Guess who else is/was affiliated with this Group?

        No Labels Launches Today

        December 13, 2010

        You may have noticed several news vans near campus this morning. They are here to cover an event taking place in Lerner today, whose speakers include Mayor Michael Bloomberg, Senator Evan Bayh, Senator Kirsten Gillibrand, Senator Joe Lieberman, columnist David Brooks, and MSNBC’s “Morning Joe” co-hosts Joe Scarborough and Mika Brzezinski. Over 1,000 people are expected to be in attendance. . . .

        It may wind up that we have to figure out which Dems aren't members of this outfit, LOL!

        Mollie

        "Only he who can see the invisible, can do the impossible."-- Frank L. Gaines


        hiddennplainsight

        by musiccitymollie on Tue May 14, 2013 at 03:36:24 PM PDT

        [ Parent ]

  •  if they want to save $4B in SNAP (14+ / 0-)

    Just raise the minimum wage to $10 an hour...

  •  people love to complain about... (17+ / 0-)

    people on food stamps.

    People in this country have a serious problem with helping people get a meal. People seem to really think living in subsidized housing, and eating subsidized meals is somehow a luxury. And this is why these clueless hacks in DC can get away with shit like this.

    I sing praises in the church of nonsense, but in my heart I'm still an atheist, demanding sense of all things.

    by jbou on Tue May 14, 2013 at 01:34:01 PM PDT

  •  Thank God the Republicans control the Senate (11+ / 0-)

    otherwise Our Party would have to take some blame for this.

    Dogs from the street can have all the desirable qualities that one could want from pet dogs. Most adopted stray dogs are usually humble and exceptionally faithful to their owners as if they are grateful for this kindness. -- H.M. Bhumibol Adulyadej

    by corvo on Tue May 14, 2013 at 01:36:45 PM PDT

  •  Less $$ to recipients or higher bar to qualify? (2+ / 0-)
    Recommended by:
    hnichols, ToKnowWhy
    •  Either way it will result in less $$ to recipients (7+ / 0-)

      Because they adjust the amount you get by how much you make below the bar to qualify. So if they raise the bar to qualify (meaning you have to earn less) then they also reduce the amount to the majority of people who are on food stamps, who bring in some amount of money a month. (Working families, people on disability, etc.)

      "Madness! Total and complete madness! This never would've happened if the humans hadn't started fighting one another!" Londo Mollari

      by FloridaSNMOM on Tue May 14, 2013 at 01:57:43 PM PDT

      [ Parent ]

  •  I just don't get it.. what do they expect.. (8+ / 0-)

    these folks to do to get to eat?  They KNOW most of them are incapable of suddenly getting jobs and creating new income for themselves.  There simply isn't nearly enough waste/fraud to absorb these kinds of cuts.  And even if their were, it would take a funding INCREASE to investigate it and stop it.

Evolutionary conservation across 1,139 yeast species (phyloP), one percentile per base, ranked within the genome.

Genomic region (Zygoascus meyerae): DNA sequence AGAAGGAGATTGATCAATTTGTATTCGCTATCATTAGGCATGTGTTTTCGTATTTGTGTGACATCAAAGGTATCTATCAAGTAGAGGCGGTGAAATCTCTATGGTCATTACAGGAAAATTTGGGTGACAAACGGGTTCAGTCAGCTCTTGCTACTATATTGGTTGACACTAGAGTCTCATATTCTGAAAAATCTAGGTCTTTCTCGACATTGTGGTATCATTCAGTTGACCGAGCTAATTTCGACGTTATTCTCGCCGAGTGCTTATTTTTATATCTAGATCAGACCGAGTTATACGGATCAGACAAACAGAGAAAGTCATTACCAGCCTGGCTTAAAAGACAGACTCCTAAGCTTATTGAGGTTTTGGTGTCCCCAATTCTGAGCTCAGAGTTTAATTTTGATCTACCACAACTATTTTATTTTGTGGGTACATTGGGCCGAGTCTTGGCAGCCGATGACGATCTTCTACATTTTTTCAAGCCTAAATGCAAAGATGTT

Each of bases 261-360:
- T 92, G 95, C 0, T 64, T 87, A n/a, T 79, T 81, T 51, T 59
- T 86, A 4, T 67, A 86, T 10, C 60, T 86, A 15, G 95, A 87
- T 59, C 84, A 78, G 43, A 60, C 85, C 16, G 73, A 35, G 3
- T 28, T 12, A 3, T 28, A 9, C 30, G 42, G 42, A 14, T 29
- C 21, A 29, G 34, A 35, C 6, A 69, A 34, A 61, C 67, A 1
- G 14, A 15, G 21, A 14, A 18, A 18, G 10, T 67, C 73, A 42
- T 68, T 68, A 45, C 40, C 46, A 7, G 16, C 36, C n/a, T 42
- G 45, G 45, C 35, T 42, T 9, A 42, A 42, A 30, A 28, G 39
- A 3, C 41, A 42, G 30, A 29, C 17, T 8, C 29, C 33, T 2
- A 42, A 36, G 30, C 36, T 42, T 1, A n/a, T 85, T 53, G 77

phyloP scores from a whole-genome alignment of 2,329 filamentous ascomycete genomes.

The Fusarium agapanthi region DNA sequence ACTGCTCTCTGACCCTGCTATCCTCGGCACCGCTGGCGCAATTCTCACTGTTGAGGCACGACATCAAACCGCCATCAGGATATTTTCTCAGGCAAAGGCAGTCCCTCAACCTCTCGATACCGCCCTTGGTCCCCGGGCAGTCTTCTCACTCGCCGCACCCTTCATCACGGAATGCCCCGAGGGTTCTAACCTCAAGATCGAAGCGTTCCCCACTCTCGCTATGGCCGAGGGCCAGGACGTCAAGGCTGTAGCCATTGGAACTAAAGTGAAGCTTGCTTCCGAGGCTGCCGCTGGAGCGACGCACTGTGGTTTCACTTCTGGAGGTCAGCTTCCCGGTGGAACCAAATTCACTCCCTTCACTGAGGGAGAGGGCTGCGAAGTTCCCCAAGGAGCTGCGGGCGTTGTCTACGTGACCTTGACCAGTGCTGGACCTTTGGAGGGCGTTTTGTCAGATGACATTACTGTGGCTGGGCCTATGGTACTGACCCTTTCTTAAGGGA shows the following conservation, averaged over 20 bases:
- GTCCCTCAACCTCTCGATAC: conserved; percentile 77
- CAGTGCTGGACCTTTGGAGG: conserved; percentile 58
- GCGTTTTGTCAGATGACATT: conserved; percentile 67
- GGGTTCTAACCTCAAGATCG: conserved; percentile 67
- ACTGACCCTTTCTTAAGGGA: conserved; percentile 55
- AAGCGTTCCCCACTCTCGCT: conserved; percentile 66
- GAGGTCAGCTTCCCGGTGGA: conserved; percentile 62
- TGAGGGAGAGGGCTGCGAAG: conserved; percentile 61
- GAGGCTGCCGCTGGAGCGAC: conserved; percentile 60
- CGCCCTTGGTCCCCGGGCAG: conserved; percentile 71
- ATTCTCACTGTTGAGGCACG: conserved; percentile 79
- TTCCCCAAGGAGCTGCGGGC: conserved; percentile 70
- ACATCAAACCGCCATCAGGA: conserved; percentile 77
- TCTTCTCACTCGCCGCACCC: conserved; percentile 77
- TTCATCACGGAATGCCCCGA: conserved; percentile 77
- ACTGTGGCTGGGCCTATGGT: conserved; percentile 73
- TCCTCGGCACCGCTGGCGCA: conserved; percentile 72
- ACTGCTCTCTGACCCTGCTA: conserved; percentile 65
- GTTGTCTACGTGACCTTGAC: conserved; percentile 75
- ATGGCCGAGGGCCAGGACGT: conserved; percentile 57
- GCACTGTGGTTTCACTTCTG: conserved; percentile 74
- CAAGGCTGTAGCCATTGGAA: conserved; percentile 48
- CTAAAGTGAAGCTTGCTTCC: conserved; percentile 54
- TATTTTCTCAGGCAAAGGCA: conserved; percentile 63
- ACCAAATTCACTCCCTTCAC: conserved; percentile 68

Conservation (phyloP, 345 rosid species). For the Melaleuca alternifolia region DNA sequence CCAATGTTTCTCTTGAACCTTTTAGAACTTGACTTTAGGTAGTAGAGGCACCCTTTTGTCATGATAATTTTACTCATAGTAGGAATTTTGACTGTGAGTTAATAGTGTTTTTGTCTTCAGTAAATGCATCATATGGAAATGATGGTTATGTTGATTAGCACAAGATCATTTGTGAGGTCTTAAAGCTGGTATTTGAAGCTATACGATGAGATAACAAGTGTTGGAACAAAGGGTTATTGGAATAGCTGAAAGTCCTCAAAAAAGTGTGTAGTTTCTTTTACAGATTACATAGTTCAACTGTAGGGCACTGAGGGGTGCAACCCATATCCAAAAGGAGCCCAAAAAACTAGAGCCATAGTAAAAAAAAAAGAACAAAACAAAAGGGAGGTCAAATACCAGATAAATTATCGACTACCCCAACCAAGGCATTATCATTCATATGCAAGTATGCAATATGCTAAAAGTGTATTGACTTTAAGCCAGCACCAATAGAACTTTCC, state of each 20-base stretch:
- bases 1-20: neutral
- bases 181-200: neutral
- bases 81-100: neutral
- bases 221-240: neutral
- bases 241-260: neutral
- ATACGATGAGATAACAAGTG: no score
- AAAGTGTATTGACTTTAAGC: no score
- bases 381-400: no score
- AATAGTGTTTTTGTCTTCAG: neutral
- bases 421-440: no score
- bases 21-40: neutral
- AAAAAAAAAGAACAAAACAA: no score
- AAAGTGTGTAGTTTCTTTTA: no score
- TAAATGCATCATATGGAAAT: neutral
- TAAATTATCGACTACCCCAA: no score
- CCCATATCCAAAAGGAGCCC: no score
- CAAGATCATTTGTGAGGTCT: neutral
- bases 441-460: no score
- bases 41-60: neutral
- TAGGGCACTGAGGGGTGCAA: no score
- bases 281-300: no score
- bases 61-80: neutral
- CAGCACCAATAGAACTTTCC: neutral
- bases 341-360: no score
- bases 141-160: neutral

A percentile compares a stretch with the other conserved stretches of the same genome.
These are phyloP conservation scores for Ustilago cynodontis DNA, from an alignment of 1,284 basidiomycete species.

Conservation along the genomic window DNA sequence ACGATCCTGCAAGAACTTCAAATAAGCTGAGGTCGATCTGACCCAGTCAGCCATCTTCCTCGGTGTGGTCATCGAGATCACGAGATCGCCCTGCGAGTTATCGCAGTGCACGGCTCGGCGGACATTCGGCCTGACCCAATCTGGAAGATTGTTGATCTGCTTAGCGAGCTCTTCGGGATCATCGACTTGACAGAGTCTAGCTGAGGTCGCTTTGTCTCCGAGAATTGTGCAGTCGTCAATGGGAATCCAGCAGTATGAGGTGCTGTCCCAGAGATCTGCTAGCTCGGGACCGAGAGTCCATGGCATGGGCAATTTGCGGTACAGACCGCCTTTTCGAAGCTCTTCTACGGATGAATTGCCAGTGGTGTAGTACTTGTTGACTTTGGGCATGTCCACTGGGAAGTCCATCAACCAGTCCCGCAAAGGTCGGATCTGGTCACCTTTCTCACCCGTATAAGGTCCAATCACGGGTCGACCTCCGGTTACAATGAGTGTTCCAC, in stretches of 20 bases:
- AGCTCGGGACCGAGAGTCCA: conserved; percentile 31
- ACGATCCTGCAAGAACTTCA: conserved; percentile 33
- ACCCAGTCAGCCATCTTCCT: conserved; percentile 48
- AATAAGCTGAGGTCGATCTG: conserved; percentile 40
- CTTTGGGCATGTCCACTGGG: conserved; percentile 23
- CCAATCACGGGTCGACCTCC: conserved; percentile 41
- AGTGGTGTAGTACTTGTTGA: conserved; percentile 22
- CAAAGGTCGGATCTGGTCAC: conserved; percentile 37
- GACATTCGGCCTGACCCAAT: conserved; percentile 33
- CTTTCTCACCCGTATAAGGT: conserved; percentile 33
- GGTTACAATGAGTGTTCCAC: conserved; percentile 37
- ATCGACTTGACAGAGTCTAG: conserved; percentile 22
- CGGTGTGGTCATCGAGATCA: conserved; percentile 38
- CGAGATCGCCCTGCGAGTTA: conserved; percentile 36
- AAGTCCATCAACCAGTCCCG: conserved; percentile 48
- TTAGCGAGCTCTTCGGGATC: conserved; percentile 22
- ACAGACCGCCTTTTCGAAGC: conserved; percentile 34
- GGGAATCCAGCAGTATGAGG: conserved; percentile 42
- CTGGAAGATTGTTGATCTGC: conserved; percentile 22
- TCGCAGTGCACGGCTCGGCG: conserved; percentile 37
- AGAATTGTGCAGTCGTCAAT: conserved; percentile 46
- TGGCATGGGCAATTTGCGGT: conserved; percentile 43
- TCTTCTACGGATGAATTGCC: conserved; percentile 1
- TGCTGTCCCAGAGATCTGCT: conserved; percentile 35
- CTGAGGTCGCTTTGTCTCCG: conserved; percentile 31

The "roll over and die" factor on this kind of insanity is just too off-the-charts to ignore.

  •  Ugh. (3+ / 0-)
    Recommended by:
    FloridaSNMOM, corvo, quill

    Looks like Austerity has a thousand fathers, but Keynesianism is an orphan.

    ( h/t to JFK )

    "..The political class cannot solve the problems it created. " - Jay Rosen

    by New Rule on Tue May 14, 2013 at 02:07:09 PM PDT

  •  This is with a Democratically controlled Senate. (6+ / 0-)
    Recommended by:
    FloridaSNMOM, KJG52, corvo, indie17, Ramoth, JerryNA

    Disgraceful.  

    But hey, tax cuts, and bailouts for the top 1% don't pay for themselves.  

    The tent got so big it now stands for nothing.

    by Beelzebud on Tue May 14, 2013 at 02:16:07 PM PDT

  •  We can't cut ONE (5+ / 0-)
    Recommended by:
    FloridaSNMOM, KJG52, corvo, Ramoth, JerryNA

    experimental weapons system?

    Feed our people before working on anything else? Maybe see to their health care?

    They want to see the streets lined with poor. They want to see charities overtaxed to the point of collapse. They want to see how beautiful the world will be living in Randian Utopia.

    What good is wealth when it is unspendable? How useful is it when nobody has goods or services to offer any more?

    At least a fed family was able to attend school, look for work and have a reasonable outcome.

    I challenge these old men to live on what they now expect those they have undercut so severely to survive (but not thrive...that is too much), for as long as they inflict it on others.

    I think they should have to budget the Senate Cafeteria using the same per capita as this new lowered standard.

    Anyone remember the line from Steinbeck's Tortilla Flat...

    The visiting nurse, trained in child psychology, said kindly, “Freddie, do you get enough to eat?”

    “Sure,” said Alfredo.

    “Well, now. Tell me what you have for breakfast.”

    “Tortillas and beans,” said Alfredo.

    The nurse nodded her head dismally to the principal. “What do you have when you go home for lunch?”

    “I don’t go home.”

    “Don’t you eat at noon?”

    “Sure. I bring some beans wrapped up in a tortilla.”

    Actual alarm showed in the nurse’s eyes, but she controlled herself. “At night what do you have to eat?”

    “Tortillas and beans.”